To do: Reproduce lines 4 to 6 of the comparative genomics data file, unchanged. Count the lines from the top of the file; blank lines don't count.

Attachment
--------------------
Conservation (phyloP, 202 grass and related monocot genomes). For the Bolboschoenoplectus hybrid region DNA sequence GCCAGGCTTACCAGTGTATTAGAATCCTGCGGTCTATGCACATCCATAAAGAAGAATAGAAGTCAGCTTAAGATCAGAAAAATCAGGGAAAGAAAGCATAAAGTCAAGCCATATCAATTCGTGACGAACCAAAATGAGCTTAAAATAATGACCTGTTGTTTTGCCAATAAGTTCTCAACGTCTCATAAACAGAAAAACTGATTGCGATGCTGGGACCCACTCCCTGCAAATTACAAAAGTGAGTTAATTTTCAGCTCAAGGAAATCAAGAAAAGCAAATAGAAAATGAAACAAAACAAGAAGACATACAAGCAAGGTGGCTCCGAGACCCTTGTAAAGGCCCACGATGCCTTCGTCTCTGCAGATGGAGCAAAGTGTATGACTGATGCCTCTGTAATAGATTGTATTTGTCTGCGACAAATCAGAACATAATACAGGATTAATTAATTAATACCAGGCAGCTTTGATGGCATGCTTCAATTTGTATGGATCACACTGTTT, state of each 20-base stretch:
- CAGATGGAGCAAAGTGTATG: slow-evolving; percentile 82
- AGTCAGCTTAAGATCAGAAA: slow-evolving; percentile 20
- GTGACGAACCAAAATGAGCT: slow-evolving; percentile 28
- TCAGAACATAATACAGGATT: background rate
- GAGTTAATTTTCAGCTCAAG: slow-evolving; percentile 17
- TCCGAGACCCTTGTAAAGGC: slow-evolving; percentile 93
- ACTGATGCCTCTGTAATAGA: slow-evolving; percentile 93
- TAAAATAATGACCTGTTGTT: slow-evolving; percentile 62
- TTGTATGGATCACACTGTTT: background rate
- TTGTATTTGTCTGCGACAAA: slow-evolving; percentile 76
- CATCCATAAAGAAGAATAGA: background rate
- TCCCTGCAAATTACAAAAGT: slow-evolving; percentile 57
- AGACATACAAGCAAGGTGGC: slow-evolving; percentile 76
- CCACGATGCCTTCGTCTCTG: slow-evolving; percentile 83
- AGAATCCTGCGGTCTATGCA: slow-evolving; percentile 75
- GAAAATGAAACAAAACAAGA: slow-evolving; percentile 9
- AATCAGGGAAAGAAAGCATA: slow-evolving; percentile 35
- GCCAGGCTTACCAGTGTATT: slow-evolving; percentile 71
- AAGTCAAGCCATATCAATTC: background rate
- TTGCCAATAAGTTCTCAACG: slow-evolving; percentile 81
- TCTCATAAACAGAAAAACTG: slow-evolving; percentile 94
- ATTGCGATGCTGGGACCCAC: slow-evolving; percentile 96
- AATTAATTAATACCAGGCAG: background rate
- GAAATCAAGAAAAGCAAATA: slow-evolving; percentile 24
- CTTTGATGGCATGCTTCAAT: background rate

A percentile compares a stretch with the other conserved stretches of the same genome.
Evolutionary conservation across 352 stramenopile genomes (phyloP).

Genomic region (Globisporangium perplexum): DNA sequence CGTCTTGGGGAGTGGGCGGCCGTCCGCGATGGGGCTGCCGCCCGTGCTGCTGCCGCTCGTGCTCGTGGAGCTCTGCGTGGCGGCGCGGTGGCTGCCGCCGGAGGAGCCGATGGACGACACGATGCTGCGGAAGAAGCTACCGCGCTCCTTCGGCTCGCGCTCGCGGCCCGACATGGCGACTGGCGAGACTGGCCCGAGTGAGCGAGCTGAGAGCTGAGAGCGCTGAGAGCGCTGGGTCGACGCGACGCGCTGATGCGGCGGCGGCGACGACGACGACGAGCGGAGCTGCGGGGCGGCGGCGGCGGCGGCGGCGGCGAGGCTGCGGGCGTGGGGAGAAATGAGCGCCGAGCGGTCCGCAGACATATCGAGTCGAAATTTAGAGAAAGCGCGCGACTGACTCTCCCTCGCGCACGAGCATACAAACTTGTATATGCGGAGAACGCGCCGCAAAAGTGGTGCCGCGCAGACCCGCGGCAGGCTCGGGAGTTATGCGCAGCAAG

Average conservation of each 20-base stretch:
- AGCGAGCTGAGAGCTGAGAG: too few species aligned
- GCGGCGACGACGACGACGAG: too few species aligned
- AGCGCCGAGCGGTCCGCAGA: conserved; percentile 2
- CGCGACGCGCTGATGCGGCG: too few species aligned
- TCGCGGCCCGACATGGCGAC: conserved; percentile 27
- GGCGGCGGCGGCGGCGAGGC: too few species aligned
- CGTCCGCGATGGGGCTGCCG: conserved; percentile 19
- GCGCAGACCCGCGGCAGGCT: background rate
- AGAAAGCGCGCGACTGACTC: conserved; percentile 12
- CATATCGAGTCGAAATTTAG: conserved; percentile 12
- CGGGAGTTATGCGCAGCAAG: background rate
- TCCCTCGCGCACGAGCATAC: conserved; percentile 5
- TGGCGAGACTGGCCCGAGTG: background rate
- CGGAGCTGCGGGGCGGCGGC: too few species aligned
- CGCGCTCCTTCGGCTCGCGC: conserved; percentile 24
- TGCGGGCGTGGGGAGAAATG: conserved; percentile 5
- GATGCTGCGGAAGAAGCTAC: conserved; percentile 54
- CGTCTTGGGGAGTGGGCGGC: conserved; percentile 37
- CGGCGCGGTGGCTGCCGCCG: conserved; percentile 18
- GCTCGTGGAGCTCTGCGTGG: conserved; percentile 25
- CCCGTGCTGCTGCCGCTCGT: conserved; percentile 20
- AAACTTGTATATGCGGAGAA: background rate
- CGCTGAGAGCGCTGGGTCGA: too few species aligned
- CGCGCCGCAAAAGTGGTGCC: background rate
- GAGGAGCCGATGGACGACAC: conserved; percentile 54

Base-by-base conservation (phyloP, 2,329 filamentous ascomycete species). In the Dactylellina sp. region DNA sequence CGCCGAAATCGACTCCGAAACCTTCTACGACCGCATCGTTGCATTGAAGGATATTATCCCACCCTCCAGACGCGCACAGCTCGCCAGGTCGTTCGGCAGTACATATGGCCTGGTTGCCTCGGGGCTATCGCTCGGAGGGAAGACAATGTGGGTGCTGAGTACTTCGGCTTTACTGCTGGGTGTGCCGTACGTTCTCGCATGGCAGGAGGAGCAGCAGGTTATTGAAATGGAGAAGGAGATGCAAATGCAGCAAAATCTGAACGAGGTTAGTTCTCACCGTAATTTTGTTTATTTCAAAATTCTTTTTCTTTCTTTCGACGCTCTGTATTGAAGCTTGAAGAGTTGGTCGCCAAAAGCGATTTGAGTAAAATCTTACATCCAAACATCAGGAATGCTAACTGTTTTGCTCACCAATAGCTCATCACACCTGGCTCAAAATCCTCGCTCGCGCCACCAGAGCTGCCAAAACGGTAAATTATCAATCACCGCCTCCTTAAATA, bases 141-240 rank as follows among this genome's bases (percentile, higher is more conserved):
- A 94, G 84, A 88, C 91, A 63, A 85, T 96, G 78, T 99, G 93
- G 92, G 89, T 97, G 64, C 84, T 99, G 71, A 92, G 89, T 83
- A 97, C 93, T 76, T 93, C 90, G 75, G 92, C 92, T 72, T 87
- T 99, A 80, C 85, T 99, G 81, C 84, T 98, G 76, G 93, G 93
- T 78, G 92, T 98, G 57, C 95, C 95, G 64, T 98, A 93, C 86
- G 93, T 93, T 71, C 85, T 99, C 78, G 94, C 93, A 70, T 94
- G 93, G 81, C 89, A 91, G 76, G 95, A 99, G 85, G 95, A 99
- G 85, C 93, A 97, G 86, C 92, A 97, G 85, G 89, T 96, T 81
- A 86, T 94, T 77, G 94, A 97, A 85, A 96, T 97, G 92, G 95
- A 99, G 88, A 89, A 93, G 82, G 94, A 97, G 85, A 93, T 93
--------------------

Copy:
- GTGACGAACCAAAATGAGCT: slow-evolving; percentile 28
- TCAGAACATAATACAGGATT: background rate
- GAGTTAATTTTCAGCTCAAG: slow-evolving; percentile 17